Building your perfect house:
a dream or a nightmare?
Everyone dreams of building their perfect house. In their mind’s eye, they can see the architectural design, the mix of colours in the all the rooms, the beautiful fixtures and brand-new everything. After searching the market for the perfect builder and the perfect design, many rush to sign the contract to ensure that they get that special rate or that particular lot. They’ve already spoken to their bank and they’ve been approved, so what else is there to do other than sign on the dotted line?
I know that the excitement of building your dream house is sometimes overwhelming. But if you are seriously considering building a home, you need to take a step back and remember to do a few things. First and foremost, do some research on the builders that you are interested in. Talk to your family and friends who have gone through the building process and ask them about their experiences with their builder. You will quickly find that some builders have better reputations than others. A little time spent doing research before you make a large financial commitment could save you a lot of headaches in the future.
Secondly, once you have decided on the right builder for you, you need to read the entire construction agreement that they provide you. Don’t just skim the pages and rely on the realtor or the builder’s agent to tell you what’s in the agreement. If there are sections you don’t understand, ask. Keep asking questions until you are absolutely certain of the entire process involved in building your house.
One of the main questions you need to ask is when can the land be transferred into your name and at what cost? This is very important because most financial institutions will not advance funds on your mortgage until the title has been transferred into your name.
Another important question to ask is, how long before you have to make a payment? Depending on the builder, some contracts say that payment must be made in as little as three days while others give the purchaser at least 14 days. This is very important because if payment is not received on time, you will be responsible for paying interest on the delayed payment.
Secondly, when talking to your bank, credit union or mortgage company, ask them to explain to you the entire process from their perspective. When purchasing a house that is already built, the mortgage proceeds are typically advanced either at the date of possession or shortly after the date of registration, depending on the circumstances. However, when you are building a house, the process involved for a construction mortgage is different. Most builders implement a three or four stage draw system wherein they request a certain amount from the purchasers after they complete a certain stage of the house. For example, once the basement has been built, the first draw may be requested. Make sure that when you obtain mortgage financing your mortgage specialist tailors your mortgage to your particular situation.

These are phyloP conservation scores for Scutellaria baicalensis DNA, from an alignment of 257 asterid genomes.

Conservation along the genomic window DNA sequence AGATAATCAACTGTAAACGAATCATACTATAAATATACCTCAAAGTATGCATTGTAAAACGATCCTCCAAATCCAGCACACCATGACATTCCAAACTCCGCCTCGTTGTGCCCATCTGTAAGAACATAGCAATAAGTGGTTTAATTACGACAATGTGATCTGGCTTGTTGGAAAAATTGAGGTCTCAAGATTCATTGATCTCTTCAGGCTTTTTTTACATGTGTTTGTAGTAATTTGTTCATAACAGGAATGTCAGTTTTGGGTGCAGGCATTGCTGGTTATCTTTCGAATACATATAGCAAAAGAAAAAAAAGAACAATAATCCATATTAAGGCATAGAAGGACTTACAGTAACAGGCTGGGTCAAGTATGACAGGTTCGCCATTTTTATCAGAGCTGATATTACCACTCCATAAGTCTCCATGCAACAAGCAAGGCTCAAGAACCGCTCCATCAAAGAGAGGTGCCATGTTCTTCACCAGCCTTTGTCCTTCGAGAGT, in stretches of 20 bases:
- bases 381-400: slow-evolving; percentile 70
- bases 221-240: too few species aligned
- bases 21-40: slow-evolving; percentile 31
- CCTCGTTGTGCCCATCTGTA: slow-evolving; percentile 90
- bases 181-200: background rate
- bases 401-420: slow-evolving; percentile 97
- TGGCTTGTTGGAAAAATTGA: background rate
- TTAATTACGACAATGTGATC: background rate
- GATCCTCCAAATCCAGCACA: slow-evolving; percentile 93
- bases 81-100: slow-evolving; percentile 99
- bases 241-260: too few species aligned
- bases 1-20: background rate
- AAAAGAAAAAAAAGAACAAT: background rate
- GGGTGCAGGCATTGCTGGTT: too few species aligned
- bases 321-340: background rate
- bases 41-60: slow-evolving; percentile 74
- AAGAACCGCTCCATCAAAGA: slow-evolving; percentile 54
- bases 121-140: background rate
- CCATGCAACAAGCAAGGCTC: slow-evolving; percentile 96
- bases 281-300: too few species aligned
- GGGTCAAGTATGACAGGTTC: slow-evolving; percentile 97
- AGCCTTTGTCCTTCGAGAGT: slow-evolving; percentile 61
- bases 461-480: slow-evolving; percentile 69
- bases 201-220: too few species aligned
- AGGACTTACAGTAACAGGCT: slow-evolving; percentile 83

Consider the following example: Your contract states your next draw is $50,000. The bank’s inspection determines that not enough of the house has been build. Consequently, they will only release enough funds based on their inspection. In other words, if your contract states that you need to pay $50,000 but your mortgage states that 55% of the house must be built in order to obtain the full draw proceeds and the inspection revealed that only 45% of the house has been complete, the bank will advance less than the $50,000. In our example let us assume the bank advanced only $40,000. It is very important to note that even if the bank advances less than the requested draw, the purchasers are still responsible for paying for the fulldraw amount. As a result, in this example, the purchasers would need to come up with $10,000.